Howard Schultz is among the greatest corporate leaders of our time. Founder and, for years, chairman, president, and chief executive officer of Starbucks Coffee Company, he more than anyone else can claim credit for what became a coffee culture not just in the United States but worldwide. For his efforts Schultz has been well rewarded. He ranks among the wealthiest Americans, with an estimated worth of well over $4 billion.
One of Schultz’s particular points of pride has always been his ostensible concern for those in his employ. In his 2011 book titled, Onward: How Starbucks Fought for Its Life without Losing Its Soul, he referred, as he always did, to Starbucks’ workers as “partners.” And he pointed repeatedly to how he cared for his partners, how he fostered a company culture in which they felt valued. When partners “feel proud of our company – because of their trust in the company, because of our values, because of how they are treated, because of how they treat others, because of our ethical practices – they willingly elevate the experience of each other and customers, one cup at a time.”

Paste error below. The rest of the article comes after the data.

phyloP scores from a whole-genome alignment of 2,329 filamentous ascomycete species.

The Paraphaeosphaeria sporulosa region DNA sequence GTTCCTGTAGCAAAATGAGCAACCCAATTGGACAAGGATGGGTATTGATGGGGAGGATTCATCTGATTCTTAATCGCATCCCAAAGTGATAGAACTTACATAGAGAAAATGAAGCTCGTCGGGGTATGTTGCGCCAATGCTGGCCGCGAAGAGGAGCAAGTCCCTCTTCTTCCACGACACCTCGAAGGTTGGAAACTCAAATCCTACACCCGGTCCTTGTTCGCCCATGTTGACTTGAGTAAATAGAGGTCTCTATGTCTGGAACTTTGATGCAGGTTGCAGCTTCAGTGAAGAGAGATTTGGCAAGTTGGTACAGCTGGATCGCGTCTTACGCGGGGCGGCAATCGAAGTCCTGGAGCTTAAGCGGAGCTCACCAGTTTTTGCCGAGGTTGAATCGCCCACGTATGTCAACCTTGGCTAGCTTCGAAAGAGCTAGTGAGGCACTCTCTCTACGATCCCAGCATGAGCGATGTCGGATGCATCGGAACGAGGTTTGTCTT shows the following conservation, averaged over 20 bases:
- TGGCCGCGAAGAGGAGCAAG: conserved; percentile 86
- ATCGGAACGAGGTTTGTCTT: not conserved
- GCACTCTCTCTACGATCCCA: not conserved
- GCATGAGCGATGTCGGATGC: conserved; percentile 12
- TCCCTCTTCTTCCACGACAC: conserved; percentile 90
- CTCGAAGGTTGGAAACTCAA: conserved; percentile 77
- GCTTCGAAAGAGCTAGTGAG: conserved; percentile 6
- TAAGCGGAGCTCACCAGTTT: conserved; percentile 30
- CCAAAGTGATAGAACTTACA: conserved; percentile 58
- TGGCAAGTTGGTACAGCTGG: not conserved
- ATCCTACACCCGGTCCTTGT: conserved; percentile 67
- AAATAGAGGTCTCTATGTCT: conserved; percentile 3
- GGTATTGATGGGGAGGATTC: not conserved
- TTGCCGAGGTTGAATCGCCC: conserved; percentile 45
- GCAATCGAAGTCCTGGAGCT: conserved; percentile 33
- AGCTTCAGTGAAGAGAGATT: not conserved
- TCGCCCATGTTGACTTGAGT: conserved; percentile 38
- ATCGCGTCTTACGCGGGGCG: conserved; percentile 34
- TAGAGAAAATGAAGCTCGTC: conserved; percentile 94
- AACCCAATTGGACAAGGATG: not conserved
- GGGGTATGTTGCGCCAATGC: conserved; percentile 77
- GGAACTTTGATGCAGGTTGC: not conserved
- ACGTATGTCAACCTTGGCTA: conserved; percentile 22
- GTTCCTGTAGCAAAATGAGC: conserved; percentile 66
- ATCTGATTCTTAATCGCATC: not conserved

But as it turned out, when some of Schultz’s “partners” wanted to extricate themselves from his clutch – wanted to free themselves from an employer they did not totally trust – he was not happy. The beneficent leader was not happy in the least with his recalcitrant followers.
Schultz is now formally retired from Starbucks. But he remains one of the company’s largest shareholders – and a looming presence. When it became clear that Starbucks baristas in Buffalo were hellbent on forming a union, Schultz swung into action. He did what he could to stop them striking out on their own.
The media has long seen Starbucks as an enlightened employer. Which for years, in some ways, it was. Still, whenever it came to collective bargaining, whenever Schultz’s “partners” wanted a measure of independence, the company was antipathetic, paternalistic. What Starbucks all along had really wanted, what Schultz all along had really wanted, were not “partners” but junior partners.
Starbucks did what it could to dissuade its Buffalo baristas from forming the first labor union at any of its American cafes. So did Schultz, who went so far as to invoke the Holocaust in arguing against unionization. (“Only a small portion of prisoners in German concentration camps received blankets,” Schultz told Buffalo-area employees, “but often shared them with fellow prisoners. What we have tried to do at Starbucks is share our blanket.”) All to no avail. As one barista activist put it this week, exulting in the vote to unionize, “We’ve done it, despite everything the company has thrown at us.”
Imagine that. Daddy’s aged out, the kids are grown up, and some decided to leave the nest.